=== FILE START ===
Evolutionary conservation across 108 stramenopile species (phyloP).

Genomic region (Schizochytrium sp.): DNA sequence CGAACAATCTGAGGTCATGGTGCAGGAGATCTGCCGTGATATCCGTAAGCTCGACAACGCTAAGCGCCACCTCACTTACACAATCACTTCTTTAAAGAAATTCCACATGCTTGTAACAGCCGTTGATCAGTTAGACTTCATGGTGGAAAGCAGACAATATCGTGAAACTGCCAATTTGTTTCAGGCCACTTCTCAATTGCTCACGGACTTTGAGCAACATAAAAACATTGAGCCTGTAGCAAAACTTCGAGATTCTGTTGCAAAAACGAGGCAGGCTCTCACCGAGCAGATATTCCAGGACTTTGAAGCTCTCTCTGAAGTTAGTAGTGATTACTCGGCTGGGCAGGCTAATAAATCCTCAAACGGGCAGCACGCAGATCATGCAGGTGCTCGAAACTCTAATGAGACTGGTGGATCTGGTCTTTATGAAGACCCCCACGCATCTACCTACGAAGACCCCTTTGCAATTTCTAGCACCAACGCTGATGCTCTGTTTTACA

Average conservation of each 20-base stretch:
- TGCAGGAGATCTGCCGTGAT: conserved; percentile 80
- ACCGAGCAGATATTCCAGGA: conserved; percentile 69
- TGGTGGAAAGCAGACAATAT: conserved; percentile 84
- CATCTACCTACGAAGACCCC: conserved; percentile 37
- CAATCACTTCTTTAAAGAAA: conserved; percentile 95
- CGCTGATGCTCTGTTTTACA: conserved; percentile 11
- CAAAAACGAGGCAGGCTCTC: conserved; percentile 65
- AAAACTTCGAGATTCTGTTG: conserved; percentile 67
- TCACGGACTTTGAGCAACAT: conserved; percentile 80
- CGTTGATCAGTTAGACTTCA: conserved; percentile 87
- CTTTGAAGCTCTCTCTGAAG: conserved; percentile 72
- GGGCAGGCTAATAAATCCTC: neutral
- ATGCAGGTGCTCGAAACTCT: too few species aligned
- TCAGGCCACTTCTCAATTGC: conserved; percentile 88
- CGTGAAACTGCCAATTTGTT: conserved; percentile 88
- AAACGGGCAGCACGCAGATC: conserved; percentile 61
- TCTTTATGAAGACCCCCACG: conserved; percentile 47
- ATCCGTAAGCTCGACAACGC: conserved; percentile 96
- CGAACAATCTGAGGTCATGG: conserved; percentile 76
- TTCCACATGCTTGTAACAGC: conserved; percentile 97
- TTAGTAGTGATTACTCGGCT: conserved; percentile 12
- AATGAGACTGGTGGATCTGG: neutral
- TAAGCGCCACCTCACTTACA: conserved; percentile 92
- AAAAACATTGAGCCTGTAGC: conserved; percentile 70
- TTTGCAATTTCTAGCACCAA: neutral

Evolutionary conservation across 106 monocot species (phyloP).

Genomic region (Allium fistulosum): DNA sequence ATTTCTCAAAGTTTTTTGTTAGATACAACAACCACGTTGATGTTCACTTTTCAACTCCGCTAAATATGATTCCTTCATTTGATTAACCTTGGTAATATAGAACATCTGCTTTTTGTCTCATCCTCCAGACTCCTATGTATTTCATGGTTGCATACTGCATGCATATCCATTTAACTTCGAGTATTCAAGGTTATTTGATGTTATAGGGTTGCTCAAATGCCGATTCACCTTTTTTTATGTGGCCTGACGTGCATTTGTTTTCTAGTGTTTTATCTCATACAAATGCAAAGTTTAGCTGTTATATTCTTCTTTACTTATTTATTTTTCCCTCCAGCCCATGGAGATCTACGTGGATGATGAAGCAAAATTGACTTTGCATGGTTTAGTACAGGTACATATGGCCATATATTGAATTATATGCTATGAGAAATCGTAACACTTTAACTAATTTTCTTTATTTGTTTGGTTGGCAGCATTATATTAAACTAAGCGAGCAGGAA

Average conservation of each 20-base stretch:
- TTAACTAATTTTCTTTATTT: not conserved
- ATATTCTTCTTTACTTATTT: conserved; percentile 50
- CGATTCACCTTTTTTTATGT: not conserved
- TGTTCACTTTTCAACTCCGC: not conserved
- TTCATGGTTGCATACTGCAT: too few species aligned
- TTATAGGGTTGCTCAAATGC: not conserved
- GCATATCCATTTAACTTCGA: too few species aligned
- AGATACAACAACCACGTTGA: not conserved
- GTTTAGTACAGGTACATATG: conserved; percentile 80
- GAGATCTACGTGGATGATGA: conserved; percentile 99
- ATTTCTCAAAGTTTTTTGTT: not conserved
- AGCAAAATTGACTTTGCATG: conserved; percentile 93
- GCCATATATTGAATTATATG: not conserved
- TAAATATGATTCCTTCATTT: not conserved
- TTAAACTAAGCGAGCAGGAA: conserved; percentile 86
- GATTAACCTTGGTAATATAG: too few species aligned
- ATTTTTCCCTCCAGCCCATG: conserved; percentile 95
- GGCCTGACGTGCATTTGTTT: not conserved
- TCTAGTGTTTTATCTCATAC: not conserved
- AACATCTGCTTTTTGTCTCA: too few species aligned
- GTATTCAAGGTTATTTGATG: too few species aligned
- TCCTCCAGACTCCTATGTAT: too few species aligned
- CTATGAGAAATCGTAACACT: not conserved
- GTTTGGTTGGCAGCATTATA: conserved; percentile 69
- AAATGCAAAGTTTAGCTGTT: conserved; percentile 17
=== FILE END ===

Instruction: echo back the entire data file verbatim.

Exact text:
Evolutionary conservation across 108 stramenopile species (phyloP).

Genomic region (Schizochytrium sp.): DNA sequence CGAACAATCTGAGGTCATGGTGCAGGAGATCTGCCGTGATATCCGTAAGCTCGACAACGCTAAGCGCCACCTCACTTACACAATCACTTCTTTAAAGAAATTCCACATGCTTGTAACAGCCGTTGATCAGTTAGACTTCATGGTGGAAAGCAGACAATATCGTGAAACTGCCAATTTGTTTCAGGCCACTTCTCAATTGCTCACGGACTTTGAGCAACATAAAAACATTGAGCCTGTAGCAAAACTTCGAGATTCTGTTGCAAAAACGAGGCAGGCTCTCACCGAGCAGATATTCCAGGACTTTGAAGCTCTCTCTGAAGTTAGTAGTGATTACTCGGCTGGGCAGGCTAATAAATCCTCAAACGGGCAGCACGCAGATCATGCAGGTGCTCGAAACTCTAATGAGACTGGTGGATCTGGTCTTTATGAAGACCCCCACGCATCTACCTACGAAGACCCCTTTGCAATTTCTAGCACCAACGCTGATGCTCTGTTTTACA

Average conservation of each 20-base stretch:
- TGCAGGAGATCTGCCGTGAT: conserved; percentile 80
- ACCGAGCAGATATTCCAGGA: conserved; percentile 69
- TGGTGGAAAGCAGACAATAT: conserved; percentile 84
- CATCTACCTACGAAGACCCC: conserved; percentile 37
- CAATCACTTCTTTAAAGAAA: conserved; percentile 95
- CGCTGATGCTCTGTTTTACA: conserved; percentile 11
- CAAAAACGAGGCAGGCTCTC: conserved; percentile 65
- AAAACTTCGAGATTCTGTTG: conserved; percentile 67
- TCACGGACTTTGAGCAACAT: conserved; percentile 80
- CGTTGATCAGTTAGACTTCA: conserved; percentile 87
- CTTTGAAGCTCTCTCTGAAG: conserved; percentile 72
- GGGCAGGCTAATAAATCCTC: neutral
- ATGCAGGTGCTCGAAACTCT: too few species aligned
- TCAGGCCACTTCTCAATTGC: conserved; percentile 88
- CGTGAAACTGCCAATTTGTT: conserved; percentile 88
- AAACGGGCAGCACGCAGATC: conserved; percentile 61
- TCTTTATGAAGACCCCCACG: conserved; percentile 47
- ATCCGTAAGCTCGACAACGC: conserved; percentile 96
- CGAACAATCTGAGGTCATGG: conserved; percentile 76
- TTCCACATGCTTGTAACAGC: conserved; percentile 97
- TTAGTAGTGATTACTCGGCT: conserved; percentile 12
- AATGAGACTGGTGGATCTGG: neutral
- TAAGCGCCACCTCACTTACA: conserved; percentile 92
- AAAAACATTGAGCCTGTAGC: conserved; percentile 70
- TTTGCAATTTCTAGCACCAA: neutral

Evolutionary conservation across 106 monocot species (phyloP).

Genomic region (Allium fistulosum): DNA sequence ATTTCTCAAAGTTTTTTGTTAGATACAACAACCACGTTGATGTTCACTTTTCAACTCCGCTAAATATGATTCCTTCATTTGATTAACCTTGGTAATATAGAACATCTGCTTTTTGTCTCATCCTCCAGACTCCTATGTATTTCATGGTTGCATACTGCATGCATATCCATTTAACTTCGAGTATTCAAGGTTATTTGATGTTATAGGGTTGCTCAAATGCCGATTCACCTTTTTTTATGTGGCCTGACGTGCATTTGTTTTCTAGTGTTTTATCTCATACAAATGCAAAGTTTAGCTGTTATATTCTTCTTTACTTATTTATTTTTCCCTCCAGCCCATGGAGATCTACGTGGATGATGAAGCAAAATTGACTTTGCATGGTTTAGTACAGGTACATATGGCCATATATTGAATTATATGCTATGAGAAATCGTAACACTTTAACTAATTTTCTTTATTTGTTTGGTTGGCAGCATTATATTAAACTAAGCGAGCAGGAA

Average conservation of each 20-base stretch:
- TTAACTAATTTTCTTTATTT: not conserved
- ATATTCTTCTTTACTTATTT: conserved; percentile 50
- CGATTCACCTTTTTTTATGT: not conserved
- TGTTCACTTTTCAACTCCGC: not conserved
- TTCATGGTTGCATACTGCAT: too few species aligned
- TTATAGGGTTGCTCAAATGC: not conserved
- GCATATCCATTTAACTTCGA: too few species aligned
- AGATACAACAACCACGTTGA: not conserved
- GTTTAGTACAGGTACATATG: conserved; percentile 80
- GAGATCTACGTGGATGATGA: conserved; percentile 99
- ATTTCTCAAAGTTTTTTGTT: not conserved
- AGCAAAATTGACTTTGCATG: conserved; percentile 93
- GCCATATATTGAATTATATG: not conserved
- TAAATATGATTCCTTCATTT: not conserved
- TTAAACTAAGCGAGCAGGAA: conserved; percentile 86
- GATTAACCTTGGTAATATAG: too few species aligned
- ATTTTTCCCTCCAGCCCATG: conserved; percentile 95
- GGCCTGACGTGCATTTGTTT: not conserved
- TCTAGTGTTTTATCTCATAC: not conserved
- AACATCTGCTTTTTGTCTCA: too few species aligned
- GTATTCAAGGTTATTTGATG: too few species aligned
- TCCTCCAGACTCCTATGTAT: too few species aligned
- CTATGAGAAATCGTAACACT: not conserved
- GTTTGGTTGGCAGCATTATA: conserved; percentile 69
- AAATGCAAAGTTTAGCTGTT: conserved; percentile 17